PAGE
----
With a grimly familiar undated dystopia, a trampled hero bent on transcending and a blonde woman providing the only source of light in a corporate hell, Richard Ayoade’s The Double is very much indebted to Gilliam’s masterpiece Brazil as well as Fyodor Dostoyevsky’s novel.
Jesse Eisenberg is Simon, a man who goes through his life almost unnoticed. The security guard at work doesn’t recognise him; in fact, he’s not even on the system. He lives alone in a small flat, watching his beautiful colleague and neighbour Hannah (Mia Wasikowska) through a telescope.
One day, he arrives at work to find James, his exact double, has begun working there. He’s more confident and more popular, and he seems open to the idea of helping Simon actually talk to Hannah. However, it soon becomes clear that James has different plans.
Ayoade’s debut, the sharp coming-of-age comedy Submarine, hid its big beating heart beneath stylistic flourishes and an acerbic wit. Anyone looking for a similar sense of optimism and romanticism in The Double will have to look a lot harder. Eisenberg’s Simon isn’t too different from a lot of sad-sack hopeless romantic indie leads, but Ayoade and Avi Korine’s script doesn’t do him any favours purely because he’s good-natured.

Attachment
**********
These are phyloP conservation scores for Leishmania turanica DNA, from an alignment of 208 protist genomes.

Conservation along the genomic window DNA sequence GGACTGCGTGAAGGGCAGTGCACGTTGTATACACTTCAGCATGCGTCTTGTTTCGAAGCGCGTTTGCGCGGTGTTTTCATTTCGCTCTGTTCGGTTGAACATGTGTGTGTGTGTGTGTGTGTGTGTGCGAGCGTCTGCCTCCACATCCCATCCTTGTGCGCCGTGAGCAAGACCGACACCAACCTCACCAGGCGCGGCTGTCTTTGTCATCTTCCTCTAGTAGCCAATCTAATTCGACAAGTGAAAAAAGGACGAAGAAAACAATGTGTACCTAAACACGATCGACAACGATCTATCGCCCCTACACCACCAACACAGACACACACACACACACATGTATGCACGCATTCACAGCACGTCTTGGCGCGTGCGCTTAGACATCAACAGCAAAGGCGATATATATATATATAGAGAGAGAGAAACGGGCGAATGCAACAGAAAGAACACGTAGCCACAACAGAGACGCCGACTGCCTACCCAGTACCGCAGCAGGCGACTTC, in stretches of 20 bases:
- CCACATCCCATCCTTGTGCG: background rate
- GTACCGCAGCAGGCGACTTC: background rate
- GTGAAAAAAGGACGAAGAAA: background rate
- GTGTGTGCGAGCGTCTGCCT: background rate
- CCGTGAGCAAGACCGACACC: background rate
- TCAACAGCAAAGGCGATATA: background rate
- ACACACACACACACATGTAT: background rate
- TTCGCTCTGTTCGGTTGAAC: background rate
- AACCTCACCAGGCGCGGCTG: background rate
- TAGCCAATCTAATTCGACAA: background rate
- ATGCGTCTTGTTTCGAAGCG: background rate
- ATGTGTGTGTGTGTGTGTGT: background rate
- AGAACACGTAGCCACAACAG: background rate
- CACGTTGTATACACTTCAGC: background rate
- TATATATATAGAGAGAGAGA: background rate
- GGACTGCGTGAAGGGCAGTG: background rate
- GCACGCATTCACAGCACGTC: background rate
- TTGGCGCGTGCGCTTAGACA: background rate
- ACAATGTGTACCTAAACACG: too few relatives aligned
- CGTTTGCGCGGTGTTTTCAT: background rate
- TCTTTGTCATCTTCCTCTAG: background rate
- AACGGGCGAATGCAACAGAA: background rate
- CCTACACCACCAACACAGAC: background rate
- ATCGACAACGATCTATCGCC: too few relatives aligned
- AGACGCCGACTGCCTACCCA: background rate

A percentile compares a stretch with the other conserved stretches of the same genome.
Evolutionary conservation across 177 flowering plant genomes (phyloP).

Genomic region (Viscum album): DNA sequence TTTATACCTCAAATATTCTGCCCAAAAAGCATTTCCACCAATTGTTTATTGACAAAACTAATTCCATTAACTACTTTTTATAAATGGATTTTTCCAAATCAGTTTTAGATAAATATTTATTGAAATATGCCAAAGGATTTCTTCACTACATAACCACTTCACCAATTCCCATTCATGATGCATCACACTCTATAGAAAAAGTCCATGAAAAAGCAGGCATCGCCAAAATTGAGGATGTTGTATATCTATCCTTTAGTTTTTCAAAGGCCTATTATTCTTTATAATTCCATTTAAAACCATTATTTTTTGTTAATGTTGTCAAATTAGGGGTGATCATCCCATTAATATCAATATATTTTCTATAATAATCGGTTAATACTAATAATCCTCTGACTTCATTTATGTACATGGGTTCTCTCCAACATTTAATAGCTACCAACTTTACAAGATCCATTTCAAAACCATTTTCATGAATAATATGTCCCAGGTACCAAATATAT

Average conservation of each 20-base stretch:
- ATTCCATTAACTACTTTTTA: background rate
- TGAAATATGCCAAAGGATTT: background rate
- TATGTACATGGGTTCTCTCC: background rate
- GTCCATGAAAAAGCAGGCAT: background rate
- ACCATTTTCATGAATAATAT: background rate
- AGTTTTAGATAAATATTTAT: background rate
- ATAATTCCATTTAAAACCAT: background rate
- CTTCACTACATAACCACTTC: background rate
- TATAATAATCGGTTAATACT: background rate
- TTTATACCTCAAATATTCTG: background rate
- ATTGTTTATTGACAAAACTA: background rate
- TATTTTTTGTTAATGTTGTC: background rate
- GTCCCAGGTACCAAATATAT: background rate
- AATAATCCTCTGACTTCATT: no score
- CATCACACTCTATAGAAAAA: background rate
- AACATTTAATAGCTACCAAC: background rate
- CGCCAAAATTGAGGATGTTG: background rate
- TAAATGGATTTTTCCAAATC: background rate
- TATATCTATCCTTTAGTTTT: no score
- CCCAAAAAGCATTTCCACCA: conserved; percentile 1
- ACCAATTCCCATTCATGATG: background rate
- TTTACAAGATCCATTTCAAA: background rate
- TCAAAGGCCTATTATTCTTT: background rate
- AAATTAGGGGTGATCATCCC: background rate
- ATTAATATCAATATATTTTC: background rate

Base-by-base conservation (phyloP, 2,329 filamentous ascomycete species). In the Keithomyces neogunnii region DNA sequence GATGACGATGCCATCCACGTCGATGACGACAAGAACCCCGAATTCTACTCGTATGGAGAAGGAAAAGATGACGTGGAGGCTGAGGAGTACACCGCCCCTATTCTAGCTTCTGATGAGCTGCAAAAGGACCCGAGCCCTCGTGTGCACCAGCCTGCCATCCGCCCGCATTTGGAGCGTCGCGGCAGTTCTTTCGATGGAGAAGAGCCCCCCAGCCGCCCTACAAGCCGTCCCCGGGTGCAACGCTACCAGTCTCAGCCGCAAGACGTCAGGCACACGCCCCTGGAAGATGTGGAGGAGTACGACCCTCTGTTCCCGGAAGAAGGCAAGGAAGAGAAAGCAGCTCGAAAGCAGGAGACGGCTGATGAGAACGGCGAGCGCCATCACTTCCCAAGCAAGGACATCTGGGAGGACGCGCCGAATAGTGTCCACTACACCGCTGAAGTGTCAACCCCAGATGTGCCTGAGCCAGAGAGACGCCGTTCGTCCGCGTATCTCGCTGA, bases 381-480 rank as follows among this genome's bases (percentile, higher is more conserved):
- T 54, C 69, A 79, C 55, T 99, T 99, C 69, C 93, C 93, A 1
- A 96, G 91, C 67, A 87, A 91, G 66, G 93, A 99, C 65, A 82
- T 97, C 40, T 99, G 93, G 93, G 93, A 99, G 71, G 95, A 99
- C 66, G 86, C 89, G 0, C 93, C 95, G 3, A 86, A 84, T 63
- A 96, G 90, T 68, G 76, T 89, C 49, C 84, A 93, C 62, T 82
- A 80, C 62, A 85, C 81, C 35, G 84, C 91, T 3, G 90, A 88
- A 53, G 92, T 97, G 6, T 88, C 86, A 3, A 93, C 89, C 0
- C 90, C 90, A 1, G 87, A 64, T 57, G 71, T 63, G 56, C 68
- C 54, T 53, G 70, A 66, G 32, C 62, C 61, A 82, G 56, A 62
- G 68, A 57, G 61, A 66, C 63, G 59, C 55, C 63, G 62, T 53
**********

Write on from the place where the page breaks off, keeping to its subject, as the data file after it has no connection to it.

The world of The Double is an almost unremittingly cold one, and the fantasy heroism of the TV sci-fi star (played with a grin by Paddy Considine) Simon likes remains exactly that. Similarly, the decision to keep Wasikowska’s Hannah at a distance is welcome. She regards his hapless mooning as stalking, and with fair reason.
The very large debt to Brazil, as well as David Lynch’s Eraserhead, will rub some the wrong way, but Ayoade makes his combination of British and American corporate hells uniquely awful. The main problem is that the film doesn’t seem sure how to fill the time in the second half, with a few cameos feeling rather forced. The supporting cast is excellent, however, with Noah Taylor (Game Of Thrones) and Wallace Shawn (The Princess Bride) helping to make Simon’s workplace all the more awful, while the consistently excellent Wasikowska (Stoker, Only Lovers Left Alive) is tremendous as she brings multiple layers to a dream girl who is neither manic, nor a pixie.
It’s beautifully detailed, very (darkly) funny and Eisenberg is superb in his dual roles. The icy chill of Ayoade’s film will not be for everyone but it’s a striking, darkly comic character(s) study that’s commendable for its refusal to compromise its worldview. It’s difficult to love, and all the more impressive for it.